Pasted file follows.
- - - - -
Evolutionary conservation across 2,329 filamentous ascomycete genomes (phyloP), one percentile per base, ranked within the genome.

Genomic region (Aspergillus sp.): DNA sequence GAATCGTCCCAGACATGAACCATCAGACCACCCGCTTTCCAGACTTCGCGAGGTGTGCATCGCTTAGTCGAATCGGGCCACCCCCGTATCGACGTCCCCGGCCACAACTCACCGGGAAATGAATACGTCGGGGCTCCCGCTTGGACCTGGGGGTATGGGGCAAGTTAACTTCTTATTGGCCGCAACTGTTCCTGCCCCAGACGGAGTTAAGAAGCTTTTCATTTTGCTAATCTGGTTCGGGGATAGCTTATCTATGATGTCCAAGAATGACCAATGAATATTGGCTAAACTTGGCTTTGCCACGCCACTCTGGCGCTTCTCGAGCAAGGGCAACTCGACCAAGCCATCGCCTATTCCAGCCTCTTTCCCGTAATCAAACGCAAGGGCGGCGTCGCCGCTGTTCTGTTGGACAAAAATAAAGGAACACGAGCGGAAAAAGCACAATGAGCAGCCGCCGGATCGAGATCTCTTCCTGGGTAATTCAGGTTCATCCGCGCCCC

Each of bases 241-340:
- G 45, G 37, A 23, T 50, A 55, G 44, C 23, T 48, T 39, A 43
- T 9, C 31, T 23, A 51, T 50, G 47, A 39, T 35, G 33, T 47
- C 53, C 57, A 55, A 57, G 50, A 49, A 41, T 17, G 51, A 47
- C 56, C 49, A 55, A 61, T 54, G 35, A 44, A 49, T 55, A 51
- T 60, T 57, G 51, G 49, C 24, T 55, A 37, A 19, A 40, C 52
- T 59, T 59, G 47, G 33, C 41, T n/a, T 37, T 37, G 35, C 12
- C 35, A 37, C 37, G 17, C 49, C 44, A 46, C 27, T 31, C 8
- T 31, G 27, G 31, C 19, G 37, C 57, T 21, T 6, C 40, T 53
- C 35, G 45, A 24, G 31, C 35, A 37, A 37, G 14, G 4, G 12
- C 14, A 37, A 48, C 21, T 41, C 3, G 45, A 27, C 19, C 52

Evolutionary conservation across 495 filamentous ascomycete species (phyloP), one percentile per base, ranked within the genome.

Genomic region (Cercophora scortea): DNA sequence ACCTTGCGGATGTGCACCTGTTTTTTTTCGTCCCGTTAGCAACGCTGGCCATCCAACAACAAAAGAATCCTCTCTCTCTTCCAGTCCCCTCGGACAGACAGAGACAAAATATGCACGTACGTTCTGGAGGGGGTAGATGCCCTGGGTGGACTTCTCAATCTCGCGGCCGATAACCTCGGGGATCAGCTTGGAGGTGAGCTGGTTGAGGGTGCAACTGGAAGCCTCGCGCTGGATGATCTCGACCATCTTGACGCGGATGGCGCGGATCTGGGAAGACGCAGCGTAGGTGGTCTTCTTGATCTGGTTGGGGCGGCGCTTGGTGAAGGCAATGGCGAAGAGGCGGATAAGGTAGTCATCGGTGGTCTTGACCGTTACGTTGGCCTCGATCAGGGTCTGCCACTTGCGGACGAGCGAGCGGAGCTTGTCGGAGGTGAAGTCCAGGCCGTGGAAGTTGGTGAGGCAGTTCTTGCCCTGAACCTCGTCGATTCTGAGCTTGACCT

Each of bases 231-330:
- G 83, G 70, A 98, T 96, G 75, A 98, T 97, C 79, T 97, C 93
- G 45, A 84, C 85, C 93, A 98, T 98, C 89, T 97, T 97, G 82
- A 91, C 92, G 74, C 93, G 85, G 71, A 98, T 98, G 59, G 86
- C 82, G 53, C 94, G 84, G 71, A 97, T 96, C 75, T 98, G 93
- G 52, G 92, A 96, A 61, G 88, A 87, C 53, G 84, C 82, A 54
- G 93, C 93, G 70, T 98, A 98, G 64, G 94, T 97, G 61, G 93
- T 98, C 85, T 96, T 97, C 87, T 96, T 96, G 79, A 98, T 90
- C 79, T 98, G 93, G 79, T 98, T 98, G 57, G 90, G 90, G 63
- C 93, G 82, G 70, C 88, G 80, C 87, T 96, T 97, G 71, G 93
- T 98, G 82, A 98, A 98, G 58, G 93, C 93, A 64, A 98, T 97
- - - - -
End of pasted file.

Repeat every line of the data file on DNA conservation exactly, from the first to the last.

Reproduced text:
Evolutionary conservation across 2,329 filamentous ascomycete genomes (phyloP), one percentile per base, ranked within the genome.

Genomic region (Aspergillus sp.): DNA sequence GAATCGTCCCAGACATGAACCATCAGACCACCCGCTTTCCAGACTTCGCGAGGTGTGCATCGCTTAGTCGAATCGGGCCACCCCCGTATCGACGTCCCCGGCCACAACTCACCGGGAAATGAATACGTCGGGGCTCCCGCTTGGACCTGGGGGTATGGGGCAAGTTAACTTCTTATTGGCCGCAACTGTTCCTGCCCCAGACGGAGTTAAGAAGCTTTTCATTTTGCTAATCTGGTTCGGGGATAGCTTATCTATGATGTCCAAGAATGACCAATGAATATTGGCTAAACTTGGCTTTGCCACGCCACTCTGGCGCTTCTCGAGCAAGGGCAACTCGACCAAGCCATCGCCTATTCCAGCCTCTTTCCCGTAATCAAACGCAAGGGCGGCGTCGCCGCTGTTCTGTTGGACAAAAATAAAGGAACACGAGCGGAAAAAGCACAATGAGCAGCCGCCGGATCGAGATCTCTTCCTGGGTAATTCAGGTTCATCCGCGCCCC

Each of bases 241-340:
- G 45, G 37, A 23, T 50, A 55, G 44, C 23, T 48, T 39, A 43
- T 9, C 31, T 23, A 51, T 50, G 47, A 39, T 35, G 33, T 47
- C 53, C 57, A 55, A 57, G 50, A 49, A 41, T 17, G 51, A 47
- C 56, C 49, A 55, A 61, T 54, G 35, A 44, A 49, T 55, A 51
- T 60, T 57, G 51, G 49, C 24, T 55, A 37, A 19, A 40, C 52
- T 59, T 59, G 47, G 33, C 41, T n/a, T 37, T 37, G 35, C 12
- C 35, A 37, C 37, G 17, C 49, C 44, A 46, C 27, T 31, C 8
- T 31, G 27, G 31, C 19, G 37, C 57, T 21, T 6, C 40, T 53
- C 35, G 45, A 24, G 31, C 35, A 37, A 37, G 14, G 4, G 12
- C 14, A 37, A 48, C 21, T 41, C 3, G 45, A 27, C 19, C 52

Evolutionary conservation across 495 filamentous ascomycete species (phyloP), one percentile per base, ranked within the genome.

Genomic region (Cercophora scortea): DNA sequence ACCTTGCGGATGTGCACCTGTTTTTTTTCGTCCCGTTAGCAACGCTGGCCATCCAACAACAAAAGAATCCTCTCTCTCTTCCAGTCCCCTCGGACAGACAGAGACAAAATATGCACGTACGTTCTGGAGGGGGTAGATGCCCTGGGTGGACTTCTCAATCTCGCGGCCGATAACCTCGGGGATCAGCTTGGAGGTGAGCTGGTTGAGGGTGCAACTGGAAGCCTCGCGCTGGATGATCTCGACCATCTTGACGCGGATGGCGCGGATCTGGGAAGACGCAGCGTAGGTGGTCTTCTTGATCTGGTTGGGGCGGCGCTTGGTGAAGGCAATGGCGAAGAGGCGGATAAGGTAGTCATCGGTGGTCTTGACCGTTACGTTGGCCTCGATCAGGGTCTGCCACTTGCGGACGAGCGAGCGGAGCTTGTCGGAGGTGAAGTCCAGGCCGTGGAAGTTGGTGAGGCAGTTCTTGCCCTGAACCTCGTCGATTCTGAGCTTGACCT

Each of bases 231-330:
- G 83, G 70, A 98, T 96, G 75, A 98, T 97, C 79, T 97, C 93
- G 45, A 84, C 85, C 93, A 98, T 98, C 89, T 97, T 97, G 82
- A 91, C 92, G 74, C 93, G 85, G 71, A 98, T 98, G 59, G 86
- C 82, G 53, C 94, G 84, G 71, A 97, T 96, C 75, T 98, G 93
- G 52, G 92, A 96, A 61, G 88, A 87, C 53, G 84, C 82, A 54
- G 93, C 93, G 70, T 98, A 98, G 64, G 94, T 97, G 61, G 93
- T 98, C 85, T 96, T 97, C 87, T 96, T 96, G 79, A 98, T 90
- C 79, T 98, G 93, G 79, T 98, T 98, G 57, G 90, G 90, G 63
- C 93, G 82, G 70, C 88, G 80, C 87, T 96, T 97, G 71, G 93
- T 98, G 82, A 98, A 98, G 58, G 93, C 93, A 64, A 98, T 97